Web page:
- Country: Sweden
- Title: Entrepreneur
- Education: Uppsala University, University of Michigan
- Known For: Co-Creating Skype
- Website: Zennstrom Philanthropies
A native of Jarfalla, Sweden, Niklas Zennstrom studied business, engineering physics, and computer science at Uppsala University and the University of Michigan. In the mid-1990s, while heading up the Danish division of the Swedish telecommunications firm Tele2, he hired Janus Friis to run customer support, and soon the two of them decided to collaborate as entrepreneurs. They founded the peer-to-peer file-sharing company Kazaa in 2000 and the Internet telephone company Skype in 2003. In 2006, Zennstrom started Atomico, a firm that invests in innovative technology companies around the world. And in 2007, with his wife, Catherine, he started Zennstrom Philanthropies, which focuses on human rights and the environment. He Skyped with Foreign Affairs editor Gideon Rose in early November.
What are the most important qualities for a successful entrepreneur to have? Courage—because as an entrepreneur, you’re trying to do something that no one has done before, and a lot of people will try to discourage you. You need to have a lot of courage to take the first step and stay your path through all the challenges. That’s very, very important. Another important thing is curiosity—being curious about how things work, trying to see around corners, trying to understand what the world could be like in the future. And the ability to question the status quo, to ask why things cannot be done in a different way.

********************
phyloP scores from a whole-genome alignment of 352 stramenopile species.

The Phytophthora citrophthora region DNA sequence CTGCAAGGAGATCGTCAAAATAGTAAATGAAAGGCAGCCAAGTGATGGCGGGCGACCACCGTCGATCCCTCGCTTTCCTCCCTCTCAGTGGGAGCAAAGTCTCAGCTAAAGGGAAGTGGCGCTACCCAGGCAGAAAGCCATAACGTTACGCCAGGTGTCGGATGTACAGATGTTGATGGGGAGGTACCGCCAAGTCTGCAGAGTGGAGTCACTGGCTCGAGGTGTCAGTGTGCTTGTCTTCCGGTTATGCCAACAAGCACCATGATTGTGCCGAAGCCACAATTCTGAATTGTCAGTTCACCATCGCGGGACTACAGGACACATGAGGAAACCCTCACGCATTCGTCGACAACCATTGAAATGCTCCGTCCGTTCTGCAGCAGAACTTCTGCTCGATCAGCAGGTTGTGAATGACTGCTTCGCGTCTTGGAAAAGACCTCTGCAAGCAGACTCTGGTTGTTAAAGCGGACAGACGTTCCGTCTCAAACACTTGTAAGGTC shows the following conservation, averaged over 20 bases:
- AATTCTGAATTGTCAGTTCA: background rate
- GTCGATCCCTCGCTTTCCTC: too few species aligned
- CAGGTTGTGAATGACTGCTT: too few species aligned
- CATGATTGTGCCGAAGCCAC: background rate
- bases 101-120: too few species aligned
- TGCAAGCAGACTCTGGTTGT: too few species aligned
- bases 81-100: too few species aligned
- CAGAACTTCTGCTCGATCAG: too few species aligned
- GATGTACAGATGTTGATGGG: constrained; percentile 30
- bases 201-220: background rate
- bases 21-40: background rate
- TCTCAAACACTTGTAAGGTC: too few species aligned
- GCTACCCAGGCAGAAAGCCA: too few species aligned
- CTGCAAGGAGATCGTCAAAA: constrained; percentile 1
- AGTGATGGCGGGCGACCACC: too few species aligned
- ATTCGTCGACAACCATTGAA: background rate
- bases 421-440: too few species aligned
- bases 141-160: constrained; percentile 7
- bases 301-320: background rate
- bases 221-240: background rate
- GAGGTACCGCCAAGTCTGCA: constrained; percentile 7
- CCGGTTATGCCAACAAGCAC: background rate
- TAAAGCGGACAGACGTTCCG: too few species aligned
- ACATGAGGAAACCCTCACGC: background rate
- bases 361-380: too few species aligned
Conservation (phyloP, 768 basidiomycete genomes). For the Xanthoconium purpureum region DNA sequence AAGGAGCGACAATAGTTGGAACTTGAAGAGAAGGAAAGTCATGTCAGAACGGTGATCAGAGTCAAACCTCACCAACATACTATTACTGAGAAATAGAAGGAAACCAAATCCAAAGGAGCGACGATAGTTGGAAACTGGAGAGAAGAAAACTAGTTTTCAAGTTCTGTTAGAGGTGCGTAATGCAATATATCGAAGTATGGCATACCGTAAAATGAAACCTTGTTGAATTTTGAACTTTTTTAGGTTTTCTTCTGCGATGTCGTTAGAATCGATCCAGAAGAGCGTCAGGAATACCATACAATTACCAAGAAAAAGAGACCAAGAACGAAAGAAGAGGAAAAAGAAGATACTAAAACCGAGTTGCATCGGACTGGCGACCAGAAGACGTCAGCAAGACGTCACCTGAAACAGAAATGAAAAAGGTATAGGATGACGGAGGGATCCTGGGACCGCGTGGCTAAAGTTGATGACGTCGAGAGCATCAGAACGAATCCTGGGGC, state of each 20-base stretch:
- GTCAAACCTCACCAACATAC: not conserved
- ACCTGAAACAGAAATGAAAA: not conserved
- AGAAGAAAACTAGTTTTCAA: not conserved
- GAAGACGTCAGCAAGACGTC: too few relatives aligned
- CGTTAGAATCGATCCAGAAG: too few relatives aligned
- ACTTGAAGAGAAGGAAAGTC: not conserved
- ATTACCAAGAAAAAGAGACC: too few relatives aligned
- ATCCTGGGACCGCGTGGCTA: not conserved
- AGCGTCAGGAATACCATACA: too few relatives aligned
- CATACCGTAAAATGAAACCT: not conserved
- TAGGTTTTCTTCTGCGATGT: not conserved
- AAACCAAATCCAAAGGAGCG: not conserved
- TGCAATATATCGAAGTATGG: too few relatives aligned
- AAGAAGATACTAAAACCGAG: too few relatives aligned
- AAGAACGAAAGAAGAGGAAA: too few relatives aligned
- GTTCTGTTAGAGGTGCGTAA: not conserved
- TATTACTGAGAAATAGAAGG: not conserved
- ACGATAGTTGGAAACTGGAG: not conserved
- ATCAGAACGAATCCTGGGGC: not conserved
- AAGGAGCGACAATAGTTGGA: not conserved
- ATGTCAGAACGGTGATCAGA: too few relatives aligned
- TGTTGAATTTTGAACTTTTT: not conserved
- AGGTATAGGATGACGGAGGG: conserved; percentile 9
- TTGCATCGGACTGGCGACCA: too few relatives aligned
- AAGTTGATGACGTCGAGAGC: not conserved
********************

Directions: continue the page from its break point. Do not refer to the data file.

Even many people who have those qualities don’t succeed. Are there some predictable things that separate the winners from the losers, apart from luck and timing? [Just like when] you play basketball or football, you need a bit of luck to win sometimes. But timing is hugely important. Entrepreneurs who come up with their idea at the right time are much more likely to succeed than those who come up with the idea a little bit early or a little bit too late. But refusing to give up—that’s very important. And also having vision and clarity and focus about what